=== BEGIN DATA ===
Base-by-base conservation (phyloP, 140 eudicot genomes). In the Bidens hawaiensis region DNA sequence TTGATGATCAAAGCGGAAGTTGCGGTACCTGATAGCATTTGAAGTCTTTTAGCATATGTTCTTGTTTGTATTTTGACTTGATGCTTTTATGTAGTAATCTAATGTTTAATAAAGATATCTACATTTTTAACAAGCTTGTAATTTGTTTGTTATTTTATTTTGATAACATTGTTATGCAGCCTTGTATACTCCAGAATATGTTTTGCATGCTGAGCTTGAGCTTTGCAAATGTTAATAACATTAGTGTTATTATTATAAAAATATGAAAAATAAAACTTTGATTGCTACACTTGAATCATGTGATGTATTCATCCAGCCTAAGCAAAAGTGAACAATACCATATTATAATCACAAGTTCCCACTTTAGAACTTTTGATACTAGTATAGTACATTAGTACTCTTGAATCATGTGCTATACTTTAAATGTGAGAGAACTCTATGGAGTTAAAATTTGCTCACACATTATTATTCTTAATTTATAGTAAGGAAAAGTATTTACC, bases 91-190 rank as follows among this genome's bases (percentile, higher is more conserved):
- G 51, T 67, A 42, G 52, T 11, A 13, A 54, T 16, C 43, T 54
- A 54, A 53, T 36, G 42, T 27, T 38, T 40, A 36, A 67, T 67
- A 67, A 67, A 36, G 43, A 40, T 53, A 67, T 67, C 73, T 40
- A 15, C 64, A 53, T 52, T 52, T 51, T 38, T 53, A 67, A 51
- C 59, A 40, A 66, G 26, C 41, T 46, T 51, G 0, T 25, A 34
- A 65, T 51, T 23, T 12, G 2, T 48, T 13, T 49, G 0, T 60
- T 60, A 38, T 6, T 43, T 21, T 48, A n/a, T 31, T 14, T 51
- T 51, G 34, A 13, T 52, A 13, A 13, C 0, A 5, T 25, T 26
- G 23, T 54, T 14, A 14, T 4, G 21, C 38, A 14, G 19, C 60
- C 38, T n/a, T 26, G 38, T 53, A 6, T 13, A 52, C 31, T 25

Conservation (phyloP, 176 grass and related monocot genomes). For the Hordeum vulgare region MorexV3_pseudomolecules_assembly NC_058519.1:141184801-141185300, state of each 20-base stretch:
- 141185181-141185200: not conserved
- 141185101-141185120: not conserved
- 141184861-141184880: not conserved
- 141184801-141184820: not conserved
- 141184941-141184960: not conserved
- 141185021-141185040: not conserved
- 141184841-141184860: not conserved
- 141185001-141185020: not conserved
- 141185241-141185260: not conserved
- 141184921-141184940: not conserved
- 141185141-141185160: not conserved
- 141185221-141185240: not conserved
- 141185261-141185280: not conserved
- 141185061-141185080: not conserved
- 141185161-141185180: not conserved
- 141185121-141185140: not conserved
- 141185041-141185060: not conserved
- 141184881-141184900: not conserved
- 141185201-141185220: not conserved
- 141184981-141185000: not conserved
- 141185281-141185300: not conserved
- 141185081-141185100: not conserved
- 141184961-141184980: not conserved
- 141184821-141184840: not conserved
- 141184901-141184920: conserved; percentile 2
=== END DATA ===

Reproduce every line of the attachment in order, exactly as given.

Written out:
Base-by-base conservation (phyloP, 140 eudicot genomes). In the Bidens hawaiensis region DNA sequence TTGATGATCAAAGCGGAAGTTGCGGTACCTGATAGCATTTGAAGTCTTTTAGCATATGTTCTTGTTTGTATTTTGACTTGATGCTTTTATGTAGTAATCTAATGTTTAATAAAGATATCTACATTTTTAACAAGCTTGTAATTTGTTTGTTATTTTATTTTGATAACATTGTTATGCAGCCTTGTATACTCCAGAATATGTTTTGCATGCTGAGCTTGAGCTTTGCAAATGTTAATAACATTAGTGTTATTATTATAAAAATATGAAAAATAAAACTTTGATTGCTACACTTGAATCATGTGATGTATTCATCCAGCCTAAGCAAAAGTGAACAATACCATATTATAATCACAAGTTCCCACTTTAGAACTTTTGATACTAGTATAGTACATTAGTACTCTTGAATCATGTGCTATACTTTAAATGTGAGAGAACTCTATGGAGTTAAAATTTGCTCACACATTATTATTCTTAATTTATAGTAAGGAAAAGTATTTACC, bases 91-190 rank as follows among this genome's bases (percentile, higher is more conserved):
- G 51, T 67, A 42, G 52, T 11, A 13, A 54, T 16, C 43, T 54
- A 54, A 53, T 36, G 42, T 27, T 38, T 40, A 36, A 67, T 67
- A 67, A 67, A 36, G 43, A 40, T 53, A 67, T 67, C 73, T 40
- A 15, C 64, A 53, T 52, T 52, T 51, T 38, T 53, A 67, A 51
- C 59, A 40, A 66, G 26, C 41, T 46, T 51, G 0, T 25, A 34
- A 65, T 51, T 23, T 12, G 2, T 48, T 13, T 49, G 0, T 60
- T 60, A 38, T 6, T 43, T 21, T 48, A n/a, T 31, T 14, T 51
- T 51, G 34, A 13, T 52, A 13, A 13, C 0, A 5, T 25, T 26
- G 23, T 54, T 14, A 14, T 4, G 21, C 38, A 14, G 19, C 60
- C 38, T n/a, T 26, G 38, T 53, A 6, T 13, A 52, C 31, T 25

Conservation (phyloP, 176 grass and related monocot genomes). For the Hordeum vulgare region MorexV3_pseudomolecules_assembly NC_058519.1:141184801-141185300, state of each 20-base stretch:
- 141185181-141185200: not conserved
- 141185101-141185120: not conserved
- 141184861-141184880: not conserved
- 141184801-141184820: not conserved
- 141184941-141184960: not conserved
- 141185021-141185040: not conserved
- 141184841-141184860: not conserved
- 141185001-141185020: not conserved
- 141185241-141185260: not conserved
- 141184921-141184940: not conserved
- 141185141-141185160: not conserved
- 141185221-141185240: not conserved
- 141185261-141185280: not conserved
- 141185061-141185080: not conserved
- 141185161-141185180: not conserved
- 141185121-141185140: not conserved
- 141185041-141185060: not conserved
- 141184881-141184900: not conserved
- 141185201-141185220: not conserved
- 141184981-141185000: not conserved
- 141185281-141185300: not conserved
- 141185081-141185100: not conserved
- 141184961-141184980: not conserved
- 141184821-141184840: not conserved
- 141184901-141184920: conserved; percentile 2